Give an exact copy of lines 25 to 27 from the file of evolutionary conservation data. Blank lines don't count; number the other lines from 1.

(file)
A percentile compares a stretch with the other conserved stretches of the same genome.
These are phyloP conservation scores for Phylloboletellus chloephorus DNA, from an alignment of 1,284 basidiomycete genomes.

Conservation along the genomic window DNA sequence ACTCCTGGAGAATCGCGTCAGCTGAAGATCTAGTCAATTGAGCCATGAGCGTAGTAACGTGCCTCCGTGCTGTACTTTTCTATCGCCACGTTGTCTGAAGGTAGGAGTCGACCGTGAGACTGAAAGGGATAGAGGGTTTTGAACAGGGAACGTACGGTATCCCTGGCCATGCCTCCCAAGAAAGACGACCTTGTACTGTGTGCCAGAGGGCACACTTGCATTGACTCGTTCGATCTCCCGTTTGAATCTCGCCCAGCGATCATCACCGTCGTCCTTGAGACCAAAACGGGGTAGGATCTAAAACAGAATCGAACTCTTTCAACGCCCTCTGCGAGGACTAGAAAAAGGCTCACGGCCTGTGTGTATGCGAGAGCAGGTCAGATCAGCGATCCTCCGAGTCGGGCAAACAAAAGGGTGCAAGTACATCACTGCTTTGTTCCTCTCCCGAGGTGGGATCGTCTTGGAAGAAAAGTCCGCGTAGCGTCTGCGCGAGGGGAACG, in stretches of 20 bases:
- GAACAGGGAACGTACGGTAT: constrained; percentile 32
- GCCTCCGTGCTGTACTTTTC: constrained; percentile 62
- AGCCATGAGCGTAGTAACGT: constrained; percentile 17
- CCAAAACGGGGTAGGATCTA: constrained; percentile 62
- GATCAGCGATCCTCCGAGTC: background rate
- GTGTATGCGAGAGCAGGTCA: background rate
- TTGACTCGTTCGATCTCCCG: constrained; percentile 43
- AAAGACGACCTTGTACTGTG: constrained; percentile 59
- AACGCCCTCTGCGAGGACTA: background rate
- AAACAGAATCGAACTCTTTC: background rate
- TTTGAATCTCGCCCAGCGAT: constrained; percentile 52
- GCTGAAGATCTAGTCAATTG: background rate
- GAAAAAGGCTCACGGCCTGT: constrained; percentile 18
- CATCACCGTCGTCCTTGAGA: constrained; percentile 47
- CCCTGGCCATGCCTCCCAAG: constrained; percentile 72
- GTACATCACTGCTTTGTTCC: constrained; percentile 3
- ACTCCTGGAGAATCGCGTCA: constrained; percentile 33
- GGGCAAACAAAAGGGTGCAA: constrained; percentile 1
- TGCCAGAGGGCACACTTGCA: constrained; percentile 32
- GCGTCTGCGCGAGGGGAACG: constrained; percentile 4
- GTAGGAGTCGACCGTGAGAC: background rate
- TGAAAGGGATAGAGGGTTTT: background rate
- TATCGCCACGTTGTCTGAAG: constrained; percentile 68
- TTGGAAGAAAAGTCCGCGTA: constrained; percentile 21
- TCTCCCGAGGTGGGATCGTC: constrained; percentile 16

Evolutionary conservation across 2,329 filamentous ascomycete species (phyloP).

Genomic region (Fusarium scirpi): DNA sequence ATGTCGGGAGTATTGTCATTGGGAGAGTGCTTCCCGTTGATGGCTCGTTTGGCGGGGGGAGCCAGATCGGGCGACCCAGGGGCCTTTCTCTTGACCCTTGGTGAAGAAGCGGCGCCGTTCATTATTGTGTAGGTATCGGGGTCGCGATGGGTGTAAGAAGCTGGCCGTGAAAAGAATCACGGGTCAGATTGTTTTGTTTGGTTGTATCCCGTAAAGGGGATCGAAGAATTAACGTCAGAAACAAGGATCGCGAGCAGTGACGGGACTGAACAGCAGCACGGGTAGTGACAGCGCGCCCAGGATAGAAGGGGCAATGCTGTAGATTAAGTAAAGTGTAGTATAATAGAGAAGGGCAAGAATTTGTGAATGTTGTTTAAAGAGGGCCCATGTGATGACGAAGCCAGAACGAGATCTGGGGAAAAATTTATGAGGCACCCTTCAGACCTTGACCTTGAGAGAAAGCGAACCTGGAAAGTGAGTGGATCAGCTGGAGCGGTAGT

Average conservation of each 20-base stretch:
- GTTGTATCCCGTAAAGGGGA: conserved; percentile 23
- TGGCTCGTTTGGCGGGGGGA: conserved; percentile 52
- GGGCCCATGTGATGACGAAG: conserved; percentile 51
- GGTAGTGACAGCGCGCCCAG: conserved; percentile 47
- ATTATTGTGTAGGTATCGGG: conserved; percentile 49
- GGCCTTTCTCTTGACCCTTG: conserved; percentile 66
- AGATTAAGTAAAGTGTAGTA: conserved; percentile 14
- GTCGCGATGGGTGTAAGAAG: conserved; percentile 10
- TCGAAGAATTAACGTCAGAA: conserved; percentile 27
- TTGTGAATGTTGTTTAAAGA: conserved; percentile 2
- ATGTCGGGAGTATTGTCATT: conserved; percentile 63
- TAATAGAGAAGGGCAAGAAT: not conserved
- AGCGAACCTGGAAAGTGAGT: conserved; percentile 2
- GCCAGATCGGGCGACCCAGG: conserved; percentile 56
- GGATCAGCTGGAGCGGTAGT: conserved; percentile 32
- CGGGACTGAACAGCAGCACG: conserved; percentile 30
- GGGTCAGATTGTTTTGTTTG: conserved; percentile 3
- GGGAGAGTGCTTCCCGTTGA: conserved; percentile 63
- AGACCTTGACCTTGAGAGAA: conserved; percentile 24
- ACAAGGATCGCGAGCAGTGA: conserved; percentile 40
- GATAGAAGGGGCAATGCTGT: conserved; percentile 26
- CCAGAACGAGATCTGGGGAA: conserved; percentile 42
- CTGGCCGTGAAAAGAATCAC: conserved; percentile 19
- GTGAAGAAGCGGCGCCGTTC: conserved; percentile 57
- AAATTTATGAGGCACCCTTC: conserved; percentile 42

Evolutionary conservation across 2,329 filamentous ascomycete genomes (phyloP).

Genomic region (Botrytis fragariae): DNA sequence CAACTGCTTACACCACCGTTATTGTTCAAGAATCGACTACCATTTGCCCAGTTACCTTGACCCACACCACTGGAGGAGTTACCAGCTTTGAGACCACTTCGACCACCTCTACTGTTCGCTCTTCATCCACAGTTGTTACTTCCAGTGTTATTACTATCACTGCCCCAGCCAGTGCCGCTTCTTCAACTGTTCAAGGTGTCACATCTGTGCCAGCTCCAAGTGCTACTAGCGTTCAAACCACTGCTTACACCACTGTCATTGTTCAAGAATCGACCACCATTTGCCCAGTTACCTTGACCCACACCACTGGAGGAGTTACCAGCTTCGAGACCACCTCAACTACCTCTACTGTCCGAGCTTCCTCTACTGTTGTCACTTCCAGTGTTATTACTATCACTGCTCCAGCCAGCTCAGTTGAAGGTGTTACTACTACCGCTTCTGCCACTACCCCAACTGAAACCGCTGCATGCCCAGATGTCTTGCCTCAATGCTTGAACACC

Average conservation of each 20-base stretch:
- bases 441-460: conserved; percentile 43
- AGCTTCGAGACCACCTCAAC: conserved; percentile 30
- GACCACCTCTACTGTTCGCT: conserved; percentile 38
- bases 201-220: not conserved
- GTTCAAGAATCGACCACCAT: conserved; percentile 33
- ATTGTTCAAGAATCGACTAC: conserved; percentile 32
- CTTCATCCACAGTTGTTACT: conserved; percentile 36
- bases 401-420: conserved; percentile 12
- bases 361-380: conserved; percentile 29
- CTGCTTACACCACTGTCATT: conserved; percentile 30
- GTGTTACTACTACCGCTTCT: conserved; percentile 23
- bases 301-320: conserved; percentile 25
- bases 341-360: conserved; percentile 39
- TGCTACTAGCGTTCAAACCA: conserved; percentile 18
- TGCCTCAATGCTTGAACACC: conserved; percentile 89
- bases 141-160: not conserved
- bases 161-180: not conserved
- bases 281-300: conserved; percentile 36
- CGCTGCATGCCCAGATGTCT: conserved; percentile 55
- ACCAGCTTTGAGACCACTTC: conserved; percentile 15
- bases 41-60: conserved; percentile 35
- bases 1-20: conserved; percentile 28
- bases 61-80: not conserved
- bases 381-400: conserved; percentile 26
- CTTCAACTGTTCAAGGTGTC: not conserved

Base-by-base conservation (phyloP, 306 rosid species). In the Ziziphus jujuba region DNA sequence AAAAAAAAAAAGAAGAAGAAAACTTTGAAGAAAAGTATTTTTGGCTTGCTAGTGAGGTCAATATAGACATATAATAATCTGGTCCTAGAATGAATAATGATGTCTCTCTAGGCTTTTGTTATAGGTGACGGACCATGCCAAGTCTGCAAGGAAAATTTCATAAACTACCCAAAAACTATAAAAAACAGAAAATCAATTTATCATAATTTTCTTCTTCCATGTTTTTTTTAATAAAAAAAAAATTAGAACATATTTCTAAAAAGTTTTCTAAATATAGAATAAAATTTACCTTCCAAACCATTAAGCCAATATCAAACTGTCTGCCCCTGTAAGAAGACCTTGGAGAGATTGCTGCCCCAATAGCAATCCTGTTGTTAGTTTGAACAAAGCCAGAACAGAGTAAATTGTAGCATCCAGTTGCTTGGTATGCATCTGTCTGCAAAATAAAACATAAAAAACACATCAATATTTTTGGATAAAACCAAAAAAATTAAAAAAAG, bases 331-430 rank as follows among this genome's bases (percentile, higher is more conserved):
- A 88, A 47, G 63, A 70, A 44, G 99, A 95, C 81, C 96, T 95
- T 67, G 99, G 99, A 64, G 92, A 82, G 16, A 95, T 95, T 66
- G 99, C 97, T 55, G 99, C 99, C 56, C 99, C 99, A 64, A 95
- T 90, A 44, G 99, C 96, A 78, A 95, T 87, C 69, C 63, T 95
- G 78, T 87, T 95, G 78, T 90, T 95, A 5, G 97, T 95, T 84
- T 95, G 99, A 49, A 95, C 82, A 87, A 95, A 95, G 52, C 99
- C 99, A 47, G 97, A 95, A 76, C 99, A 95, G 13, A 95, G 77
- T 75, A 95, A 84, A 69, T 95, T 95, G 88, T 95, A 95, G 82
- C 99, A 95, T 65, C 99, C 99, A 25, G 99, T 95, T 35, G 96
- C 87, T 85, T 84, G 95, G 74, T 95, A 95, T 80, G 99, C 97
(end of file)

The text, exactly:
- TGAAAGGGATAGAGGGTTTT: background rate
- TATCGCCACGTTGTCTGAAG: constrained; percentile 68
- TTGGAAGAAAAGTCCGCGTA: constrained; percentile 21